Balance and Boundaries

August 16, 2021

Imagine living your life, doing your job and being judged on your performance within a space that is only 4 inches wide, 16 feet long and 4 feet off of the floor. 

Under such limits the consequences of violating boundaries are clear and the importance of maintaining balance is without question.

Thankfully, most of our day-to-day work and home lives are not bound by such drastic restrictions, yet finding equilibrium between the two can seem like an olympic-sized challenge.

My daughter was a competitive gymnast for most of her life.  For the better part of 15 years she spent countless hours training and preparing her mind and physical body for the rigors of competition. I saw her fly, flip and power through the most difficult routines with grace and strength. I think I have as many pictures of her upside down, as I do right side up. I saw her nervous before her first meet.  I saw her stand on top of the State Championship podium.  I also saw her coming out of surgery to repair a blown knee.  And I see her now, in college and a budding entrepreneur and coach.  All very different points on the continuum, yet each requiring a certain amount of grit, discipline and vision to make it through. 

The skills she learned on the very first day were the foundation for what took her to the podium. They were also the building blocks she needed to overcome setbacks and adversity due to injury. They'll be just as important in the trajectory of her future.  Bottom line is, she found what she loved, she worked to build her abilities and endurance and she is applying those principles to her life beyond gymnastics. But it was fair to say, for most of those years, gymnastics was her life.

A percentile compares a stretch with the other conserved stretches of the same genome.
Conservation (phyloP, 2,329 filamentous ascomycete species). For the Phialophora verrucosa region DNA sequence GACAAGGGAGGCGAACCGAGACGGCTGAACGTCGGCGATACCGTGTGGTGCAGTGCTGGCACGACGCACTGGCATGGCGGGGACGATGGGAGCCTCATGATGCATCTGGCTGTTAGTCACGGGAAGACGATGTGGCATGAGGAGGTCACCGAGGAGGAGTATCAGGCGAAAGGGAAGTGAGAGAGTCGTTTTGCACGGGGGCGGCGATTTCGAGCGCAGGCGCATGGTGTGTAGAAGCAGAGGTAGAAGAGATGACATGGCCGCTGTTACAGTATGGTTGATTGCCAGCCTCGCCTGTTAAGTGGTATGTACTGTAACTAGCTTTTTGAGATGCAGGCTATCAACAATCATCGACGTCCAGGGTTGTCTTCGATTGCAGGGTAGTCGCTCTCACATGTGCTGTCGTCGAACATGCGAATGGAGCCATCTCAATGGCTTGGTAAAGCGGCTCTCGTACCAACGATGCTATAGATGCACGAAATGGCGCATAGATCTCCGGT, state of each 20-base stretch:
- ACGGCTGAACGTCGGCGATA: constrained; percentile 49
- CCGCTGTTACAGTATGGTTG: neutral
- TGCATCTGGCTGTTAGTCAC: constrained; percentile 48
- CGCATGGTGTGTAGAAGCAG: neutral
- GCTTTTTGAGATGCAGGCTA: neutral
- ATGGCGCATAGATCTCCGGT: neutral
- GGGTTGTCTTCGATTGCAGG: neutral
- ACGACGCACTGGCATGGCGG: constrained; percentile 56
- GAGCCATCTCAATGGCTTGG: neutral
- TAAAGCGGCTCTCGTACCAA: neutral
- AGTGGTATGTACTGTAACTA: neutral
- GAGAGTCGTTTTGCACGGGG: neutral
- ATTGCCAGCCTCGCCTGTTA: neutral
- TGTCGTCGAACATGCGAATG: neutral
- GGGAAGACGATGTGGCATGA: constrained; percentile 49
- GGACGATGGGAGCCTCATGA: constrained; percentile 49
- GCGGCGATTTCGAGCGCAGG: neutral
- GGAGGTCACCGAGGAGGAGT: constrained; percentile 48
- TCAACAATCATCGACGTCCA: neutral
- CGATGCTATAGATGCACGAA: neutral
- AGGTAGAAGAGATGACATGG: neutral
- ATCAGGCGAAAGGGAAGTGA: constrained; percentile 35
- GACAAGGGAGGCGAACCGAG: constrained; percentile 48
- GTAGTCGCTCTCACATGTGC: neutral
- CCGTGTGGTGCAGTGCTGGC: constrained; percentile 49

It's not all that different in our grown up world, is it? We may struggle for a while to find our niche but eventually most of us settle into our areas of gifting. I even have a journal with a cover that reminds me to "Create What You Love." We have work, we have families and friends, we have other important elements and what should happen is that they blend together seamlessly into this thing we call Life! It doesn't always work that way though, sometimes we build silos of repetition and obligation instead and there is no joy in maintaining those. 

Recently I had a great conversation with Teresa Quinlan.  She's an expert on emotional intelligence and emotionally intelligent workplaces and I've learned so much about how to be a better human from her.  She said, "Society has a tendency to place arbitrary expectations on what work should look like, how home life should be and when the two should interact. Even the vocabulary we use in defining 'work/life balance' implies that they are separate elements to be managed independently," instead of flowing seamlessly as part of the same routine.  

"Most of us have chosen our career paths because they play to our strengths. We choose to be where we are because we love what we do.  We find meaning in our work, we are fulfilled and when this is the case, we don’t mind the sacrifices, the long hours or the difficult priorities that follow."  According to Teresa, “It often adds stress to not be in your ‘zone of genius’. We need to remove cultural stigmas that get us stuck.”